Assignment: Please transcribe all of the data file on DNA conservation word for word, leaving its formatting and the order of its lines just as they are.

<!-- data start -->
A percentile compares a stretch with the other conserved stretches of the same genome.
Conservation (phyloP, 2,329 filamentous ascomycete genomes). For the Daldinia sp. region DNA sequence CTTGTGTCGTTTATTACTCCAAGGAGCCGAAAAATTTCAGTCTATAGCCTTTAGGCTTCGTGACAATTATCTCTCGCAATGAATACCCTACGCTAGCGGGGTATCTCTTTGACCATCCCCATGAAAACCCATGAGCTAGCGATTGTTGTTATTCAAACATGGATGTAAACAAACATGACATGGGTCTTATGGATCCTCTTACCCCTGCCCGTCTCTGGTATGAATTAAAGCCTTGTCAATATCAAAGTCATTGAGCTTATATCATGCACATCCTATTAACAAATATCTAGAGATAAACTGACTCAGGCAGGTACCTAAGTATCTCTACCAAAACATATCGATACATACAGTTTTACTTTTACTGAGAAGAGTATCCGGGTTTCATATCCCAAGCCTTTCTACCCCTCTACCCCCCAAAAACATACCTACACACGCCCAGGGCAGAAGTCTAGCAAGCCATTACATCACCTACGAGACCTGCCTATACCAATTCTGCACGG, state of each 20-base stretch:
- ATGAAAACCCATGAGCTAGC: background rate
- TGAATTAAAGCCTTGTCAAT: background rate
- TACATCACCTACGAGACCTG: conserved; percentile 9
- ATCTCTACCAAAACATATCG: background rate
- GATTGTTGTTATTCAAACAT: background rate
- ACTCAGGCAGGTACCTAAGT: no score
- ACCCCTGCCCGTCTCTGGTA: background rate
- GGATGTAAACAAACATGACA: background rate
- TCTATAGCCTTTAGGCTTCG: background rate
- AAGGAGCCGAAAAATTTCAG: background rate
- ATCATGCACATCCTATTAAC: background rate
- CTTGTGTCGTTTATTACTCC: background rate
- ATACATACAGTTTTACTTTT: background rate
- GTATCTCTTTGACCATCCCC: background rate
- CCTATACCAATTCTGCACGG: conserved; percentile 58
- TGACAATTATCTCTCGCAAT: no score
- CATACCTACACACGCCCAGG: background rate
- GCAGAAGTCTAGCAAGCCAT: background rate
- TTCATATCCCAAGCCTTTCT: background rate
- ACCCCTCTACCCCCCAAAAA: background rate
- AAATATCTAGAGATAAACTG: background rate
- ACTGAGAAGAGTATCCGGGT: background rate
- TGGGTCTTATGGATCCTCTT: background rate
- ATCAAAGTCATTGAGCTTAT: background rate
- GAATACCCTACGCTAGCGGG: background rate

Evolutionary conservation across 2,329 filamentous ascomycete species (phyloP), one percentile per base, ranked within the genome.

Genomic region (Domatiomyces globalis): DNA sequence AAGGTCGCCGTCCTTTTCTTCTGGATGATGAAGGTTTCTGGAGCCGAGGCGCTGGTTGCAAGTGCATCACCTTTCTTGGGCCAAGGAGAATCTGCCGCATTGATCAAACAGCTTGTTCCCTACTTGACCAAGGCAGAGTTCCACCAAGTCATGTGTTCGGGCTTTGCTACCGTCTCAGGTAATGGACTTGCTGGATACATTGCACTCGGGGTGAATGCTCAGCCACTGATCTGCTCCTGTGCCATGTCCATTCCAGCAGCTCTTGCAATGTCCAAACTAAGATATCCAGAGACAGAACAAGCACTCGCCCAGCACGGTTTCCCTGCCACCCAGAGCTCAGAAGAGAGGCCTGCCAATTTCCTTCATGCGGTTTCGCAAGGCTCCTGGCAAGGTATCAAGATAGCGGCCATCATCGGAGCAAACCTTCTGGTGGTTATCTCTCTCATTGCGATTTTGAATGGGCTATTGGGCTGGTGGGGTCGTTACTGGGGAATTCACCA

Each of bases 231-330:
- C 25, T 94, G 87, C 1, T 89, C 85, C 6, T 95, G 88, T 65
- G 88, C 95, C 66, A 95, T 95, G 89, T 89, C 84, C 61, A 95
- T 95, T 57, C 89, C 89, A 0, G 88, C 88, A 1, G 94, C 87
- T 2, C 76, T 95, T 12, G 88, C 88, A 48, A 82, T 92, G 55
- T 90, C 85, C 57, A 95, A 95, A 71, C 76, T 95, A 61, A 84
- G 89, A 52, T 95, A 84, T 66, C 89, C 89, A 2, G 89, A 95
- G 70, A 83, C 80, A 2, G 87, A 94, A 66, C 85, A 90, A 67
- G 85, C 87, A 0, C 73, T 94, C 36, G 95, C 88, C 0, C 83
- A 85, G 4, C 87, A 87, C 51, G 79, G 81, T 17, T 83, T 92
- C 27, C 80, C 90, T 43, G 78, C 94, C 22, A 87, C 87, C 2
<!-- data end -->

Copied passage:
A percentile compares a stretch with the other conserved stretches of the same genome.
Conservation (phyloP, 2,329 filamentous ascomycete genomes). For the Daldinia sp. region DNA sequence CTTGTGTCGTTTATTACTCCAAGGAGCCGAAAAATTTCAGTCTATAGCCTTTAGGCTTCGTGACAATTATCTCTCGCAATGAATACCCTACGCTAGCGGGGTATCTCTTTGACCATCCCCATGAAAACCCATGAGCTAGCGATTGTTGTTATTCAAACATGGATGTAAACAAACATGACATGGGTCTTATGGATCCTCTTACCCCTGCCCGTCTCTGGTATGAATTAAAGCCTTGTCAATATCAAAGTCATTGAGCTTATATCATGCACATCCTATTAACAAATATCTAGAGATAAACTGACTCAGGCAGGTACCTAAGTATCTCTACCAAAACATATCGATACATACAGTTTTACTTTTACTGAGAAGAGTATCCGGGTTTCATATCCCAAGCCTTTCTACCCCTCTACCCCCCAAAAACATACCTACACACGCCCAGGGCAGAAGTCTAGCAAGCCATTACATCACCTACGAGACCTGCCTATACCAATTCTGCACGG, state of each 20-base stretch:
- ATGAAAACCCATGAGCTAGC: background rate
- TGAATTAAAGCCTTGTCAAT: background rate
- TACATCACCTACGAGACCTG: conserved; percentile 9
- ATCTCTACCAAAACATATCG: background rate
- GATTGTTGTTATTCAAACAT: background rate
- ACTCAGGCAGGTACCTAAGT: no score
- ACCCCTGCCCGTCTCTGGTA: background rate
- GGATGTAAACAAACATGACA: background rate
- TCTATAGCCTTTAGGCTTCG: background rate
- AAGGAGCCGAAAAATTTCAG: background rate
- ATCATGCACATCCTATTAAC: background rate
- CTTGTGTCGTTTATTACTCC: background rate
- ATACATACAGTTTTACTTTT: background rate
- GTATCTCTTTGACCATCCCC: background rate
- CCTATACCAATTCTGCACGG: conserved; percentile 58
- TGACAATTATCTCTCGCAAT: no score
- CATACCTACACACGCCCAGG: background rate
- GCAGAAGTCTAGCAAGCCAT: background rate
- TTCATATCCCAAGCCTTTCT: background rate
- ACCCCTCTACCCCCCAAAAA: background rate
- AAATATCTAGAGATAAACTG: background rate
- ACTGAGAAGAGTATCCGGGT: background rate
- TGGGTCTTATGGATCCTCTT: background rate
- ATCAAAGTCATTGAGCTTAT: background rate
- GAATACCCTACGCTAGCGGG: background rate

Evolutionary conservation across 2,329 filamentous ascomycete species (phyloP), one percentile per base, ranked within the genome.

Genomic region (Domatiomyces globalis): DNA sequence AAGGTCGCCGTCCTTTTCTTCTGGATGATGAAGGTTTCTGGAGCCGAGGCGCTGGTTGCAAGTGCATCACCTTTCTTGGGCCAAGGAGAATCTGCCGCATTGATCAAACAGCTTGTTCCCTACTTGACCAAGGCAGAGTTCCACCAAGTCATGTGTTCGGGCTTTGCTACCGTCTCAGGTAATGGACTTGCTGGATACATTGCACTCGGGGTGAATGCTCAGCCACTGATCTGCTCCTGTGCCATGTCCATTCCAGCAGCTCTTGCAATGTCCAAACTAAGATATCCAGAGACAGAACAAGCACTCGCCCAGCACGGTTTCCCTGCCACCCAGAGCTCAGAAGAGAGGCCTGCCAATTTCCTTCATGCGGTTTCGCAAGGCTCCTGGCAAGGTATCAAGATAGCGGCCATCATCGGAGCAAACCTTCTGGTGGTTATCTCTCTCATTGCGATTTTGAATGGGCTATTGGGCTGGTGGGGTCGTTACTGGGGAATTCACCA

Each of bases 231-330:
- C 25, T 94, G 87, C 1, T 89, C 85, C 6, T 95, G 88, T 65
- G 88, C 95, C 66, A 95, T 95, G 89, T 89, C 84, C 61, A 95
- T 95, T 57, C 89, C 89, A 0, G 88, C 88, A 1, G 94, C 87
- T 2, C 76, T 95, T 12, G 88, C 88, A 48, A 82, T 92, G 55
- T 90, C 85, C 57, A 95, A 95, A 71, C 76, T 95, A 61, A 84
- G 89, A 52, T 95, A 84, T 66, C 89, C 89, A 2, G 89, A 95
- G 70, A 83, C 80, A 2, G 87, A 94, A 66, C 85, A 90, A 67
- G 85, C 87, A 0, C 73, T 94, C 36, G 95, C 88, C 0, C 83
- A 85, G 4, C 87, A 87, C 51, G 79, G 81, T 17, T 83, T 92
- C 27, C 80, C 90, T 43, G 78, C 94, C 22, A 87, C 87, C 2